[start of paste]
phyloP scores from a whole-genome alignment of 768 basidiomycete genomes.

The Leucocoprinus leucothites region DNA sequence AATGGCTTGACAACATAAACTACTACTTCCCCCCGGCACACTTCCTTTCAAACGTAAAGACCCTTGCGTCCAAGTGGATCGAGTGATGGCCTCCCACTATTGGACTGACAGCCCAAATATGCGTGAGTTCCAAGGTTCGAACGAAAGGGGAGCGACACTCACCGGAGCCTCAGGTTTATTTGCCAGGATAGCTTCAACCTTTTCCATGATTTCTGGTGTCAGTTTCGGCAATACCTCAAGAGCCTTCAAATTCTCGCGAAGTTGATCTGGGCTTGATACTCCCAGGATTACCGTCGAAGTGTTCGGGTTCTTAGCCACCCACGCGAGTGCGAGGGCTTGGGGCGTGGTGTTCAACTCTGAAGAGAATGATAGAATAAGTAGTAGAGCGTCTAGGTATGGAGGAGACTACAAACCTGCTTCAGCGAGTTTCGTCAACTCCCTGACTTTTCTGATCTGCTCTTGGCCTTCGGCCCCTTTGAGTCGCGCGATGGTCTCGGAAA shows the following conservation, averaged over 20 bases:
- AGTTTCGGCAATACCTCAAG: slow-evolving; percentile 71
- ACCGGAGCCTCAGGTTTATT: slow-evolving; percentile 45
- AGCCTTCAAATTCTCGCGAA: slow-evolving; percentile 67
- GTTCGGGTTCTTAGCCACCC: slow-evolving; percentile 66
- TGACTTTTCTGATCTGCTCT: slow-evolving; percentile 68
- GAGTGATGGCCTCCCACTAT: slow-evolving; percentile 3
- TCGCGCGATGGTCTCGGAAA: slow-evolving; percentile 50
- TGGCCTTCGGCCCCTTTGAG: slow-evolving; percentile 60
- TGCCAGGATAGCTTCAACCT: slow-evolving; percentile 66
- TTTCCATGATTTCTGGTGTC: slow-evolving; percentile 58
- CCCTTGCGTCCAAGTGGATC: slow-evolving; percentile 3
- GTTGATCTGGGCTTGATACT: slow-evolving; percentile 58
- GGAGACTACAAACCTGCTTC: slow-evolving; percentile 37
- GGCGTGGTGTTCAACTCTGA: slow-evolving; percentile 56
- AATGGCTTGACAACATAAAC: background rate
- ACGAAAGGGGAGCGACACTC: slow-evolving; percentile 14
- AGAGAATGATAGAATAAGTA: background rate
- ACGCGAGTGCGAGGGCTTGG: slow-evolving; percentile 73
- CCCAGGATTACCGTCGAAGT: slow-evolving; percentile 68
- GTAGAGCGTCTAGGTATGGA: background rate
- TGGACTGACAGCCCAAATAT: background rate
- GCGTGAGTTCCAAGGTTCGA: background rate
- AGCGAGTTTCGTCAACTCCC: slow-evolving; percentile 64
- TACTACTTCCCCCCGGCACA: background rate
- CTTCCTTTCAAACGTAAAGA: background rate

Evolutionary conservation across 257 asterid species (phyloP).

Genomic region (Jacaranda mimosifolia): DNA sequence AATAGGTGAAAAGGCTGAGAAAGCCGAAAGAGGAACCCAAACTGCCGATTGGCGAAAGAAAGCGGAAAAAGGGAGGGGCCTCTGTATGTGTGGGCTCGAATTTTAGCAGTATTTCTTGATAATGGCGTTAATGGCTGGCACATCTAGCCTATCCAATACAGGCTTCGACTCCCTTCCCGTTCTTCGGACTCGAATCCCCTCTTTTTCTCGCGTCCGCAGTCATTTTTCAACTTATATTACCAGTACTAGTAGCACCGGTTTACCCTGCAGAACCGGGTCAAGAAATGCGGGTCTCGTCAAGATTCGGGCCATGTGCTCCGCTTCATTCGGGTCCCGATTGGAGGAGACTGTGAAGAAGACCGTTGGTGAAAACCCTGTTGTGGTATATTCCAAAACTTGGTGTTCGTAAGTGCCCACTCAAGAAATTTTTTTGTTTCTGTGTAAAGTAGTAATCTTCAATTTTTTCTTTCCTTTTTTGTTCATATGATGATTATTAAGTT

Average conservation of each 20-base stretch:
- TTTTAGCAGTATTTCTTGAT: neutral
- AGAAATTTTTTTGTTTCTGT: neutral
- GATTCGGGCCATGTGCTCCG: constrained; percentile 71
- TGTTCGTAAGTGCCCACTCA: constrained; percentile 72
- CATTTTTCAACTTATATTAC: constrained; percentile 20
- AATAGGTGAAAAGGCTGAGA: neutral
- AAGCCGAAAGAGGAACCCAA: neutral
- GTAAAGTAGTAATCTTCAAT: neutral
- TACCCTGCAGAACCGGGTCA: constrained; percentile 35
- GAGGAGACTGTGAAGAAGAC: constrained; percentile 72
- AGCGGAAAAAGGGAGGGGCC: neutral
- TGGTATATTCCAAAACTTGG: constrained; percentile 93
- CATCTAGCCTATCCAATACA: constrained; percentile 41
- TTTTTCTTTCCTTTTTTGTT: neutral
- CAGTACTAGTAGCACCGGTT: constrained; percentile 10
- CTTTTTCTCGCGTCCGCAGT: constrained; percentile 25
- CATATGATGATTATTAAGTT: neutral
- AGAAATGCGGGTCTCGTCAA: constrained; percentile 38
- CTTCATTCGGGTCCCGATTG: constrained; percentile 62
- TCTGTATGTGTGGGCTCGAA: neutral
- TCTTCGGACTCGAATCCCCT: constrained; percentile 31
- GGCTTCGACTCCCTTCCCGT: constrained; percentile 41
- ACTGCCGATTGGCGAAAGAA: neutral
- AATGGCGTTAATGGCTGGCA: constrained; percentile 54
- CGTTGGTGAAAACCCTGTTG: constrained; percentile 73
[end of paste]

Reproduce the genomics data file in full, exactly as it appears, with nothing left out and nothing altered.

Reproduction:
phyloP scores from a whole-genome alignment of 768 basidiomycete genomes.

The Leucocoprinus leucothites region DNA sequence AATGGCTTGACAACATAAACTACTACTTCCCCCCGGCACACTTCCTTTCAAACGTAAAGACCCTTGCGTCCAAGTGGATCGAGTGATGGCCTCCCACTATTGGACTGACAGCCCAAATATGCGTGAGTTCCAAGGTTCGAACGAAAGGGGAGCGACACTCACCGGAGCCTCAGGTTTATTTGCCAGGATAGCTTCAACCTTTTCCATGATTTCTGGTGTCAGTTTCGGCAATACCTCAAGAGCCTTCAAATTCTCGCGAAGTTGATCTGGGCTTGATACTCCCAGGATTACCGTCGAAGTGTTCGGGTTCTTAGCCACCCACGCGAGTGCGAGGGCTTGGGGCGTGGTGTTCAACTCTGAAGAGAATGATAGAATAAGTAGTAGAGCGTCTAGGTATGGAGGAGACTACAAACCTGCTTCAGCGAGTTTCGTCAACTCCCTGACTTTTCTGATCTGCTCTTGGCCTTCGGCCCCTTTGAGTCGCGCGATGGTCTCGGAAA shows the following conservation, averaged over 20 bases:
- AGTTTCGGCAATACCTCAAG: slow-evolving; percentile 71
- ACCGGAGCCTCAGGTTTATT: slow-evolving; percentile 45
- AGCCTTCAAATTCTCGCGAA: slow-evolving; percentile 67
- GTTCGGGTTCTTAGCCACCC: slow-evolving; percentile 66
- TGACTTTTCTGATCTGCTCT: slow-evolving; percentile 68
- GAGTGATGGCCTCCCACTAT: slow-evolving; percentile 3
- TCGCGCGATGGTCTCGGAAA: slow-evolving; percentile 50
- TGGCCTTCGGCCCCTTTGAG: slow-evolving; percentile 60
- TGCCAGGATAGCTTCAACCT: slow-evolving; percentile 66
- TTTCCATGATTTCTGGTGTC: slow-evolving; percentile 58
- CCCTTGCGTCCAAGTGGATC: slow-evolving; percentile 3
- GTTGATCTGGGCTTGATACT: slow-evolving; percentile 58
- GGAGACTACAAACCTGCTTC: slow-evolving; percentile 37
- GGCGTGGTGTTCAACTCTGA: slow-evolving; percentile 56
- AATGGCTTGACAACATAAAC: background rate
- ACGAAAGGGGAGCGACACTC: slow-evolving; percentile 14
- AGAGAATGATAGAATAAGTA: background rate
- ACGCGAGTGCGAGGGCTTGG: slow-evolving; percentile 73
- CCCAGGATTACCGTCGAAGT: slow-evolving; percentile 68
- GTAGAGCGTCTAGGTATGGA: background rate
- TGGACTGACAGCCCAAATAT: background rate
- GCGTGAGTTCCAAGGTTCGA: background rate
- AGCGAGTTTCGTCAACTCCC: slow-evolving; percentile 64
- TACTACTTCCCCCCGGCACA: background rate
- CTTCCTTTCAAACGTAAAGA: background rate

Evolutionary conservation across 257 asterid species (phyloP).

Genomic region (Jacaranda mimosifolia): DNA sequence AATAGGTGAAAAGGCTGAGAAAGCCGAAAGAGGAACCCAAACTGCCGATTGGCGAAAGAAAGCGGAAAAAGGGAGGGGCCTCTGTATGTGTGGGCTCGAATTTTAGCAGTATTTCTTGATAATGGCGTTAATGGCTGGCACATCTAGCCTATCCAATACAGGCTTCGACTCCCTTCCCGTTCTTCGGACTCGAATCCCCTCTTTTTCTCGCGTCCGCAGTCATTTTTCAACTTATATTACCAGTACTAGTAGCACCGGTTTACCCTGCAGAACCGGGTCAAGAAATGCGGGTCTCGTCAAGATTCGGGCCATGTGCTCCGCTTCATTCGGGTCCCGATTGGAGGAGACTGTGAAGAAGACCGTTGGTGAAAACCCTGTTGTGGTATATTCCAAAACTTGGTGTTCGTAAGTGCCCACTCAAGAAATTTTTTTGTTTCTGTGTAAAGTAGTAATCTTCAATTTTTTCTTTCCTTTTTTGTTCATATGATGATTATTAAGTT

Average conservation of each 20-base stretch:
- TTTTAGCAGTATTTCTTGAT: neutral
- AGAAATTTTTTTGTTTCTGT: neutral
- GATTCGGGCCATGTGCTCCG: constrained; percentile 71
- TGTTCGTAAGTGCCCACTCA: constrained; percentile 72
- CATTTTTCAACTTATATTAC: constrained; percentile 20
- AATAGGTGAAAAGGCTGAGA: neutral
- AAGCCGAAAGAGGAACCCAA: neutral
- GTAAAGTAGTAATCTTCAAT: neutral
- TACCCTGCAGAACCGGGTCA: constrained; percentile 35
- GAGGAGACTGTGAAGAAGAC: constrained; percentile 72
- AGCGGAAAAAGGGAGGGGCC: neutral
- TGGTATATTCCAAAACTTGG: constrained; percentile 93
- CATCTAGCCTATCCAATACA: constrained; percentile 41
- TTTTTCTTTCCTTTTTTGTT: neutral
- CAGTACTAGTAGCACCGGTT: constrained; percentile 10
- CTTTTTCTCGCGTCCGCAGT: constrained; percentile 25
- CATATGATGATTATTAAGTT: neutral
- AGAAATGCGGGTCTCGTCAA: constrained; percentile 38
- CTTCATTCGGGTCCCGATTG: constrained; percentile 62
- TCTGTATGTGTGGGCTCGAA: neutral
- TCTTCGGACTCGAATCCCCT: constrained; percentile 31
- GGCTTCGACTCCCTTCCCGT: constrained; percentile 41
- ACTGCCGATTGGCGAAAGAA: neutral
- AATGGCGTTAATGGCTGGCA: constrained; percentile 54
- CGTTGGTGAAAACCCTGTTG: constrained; percentile 73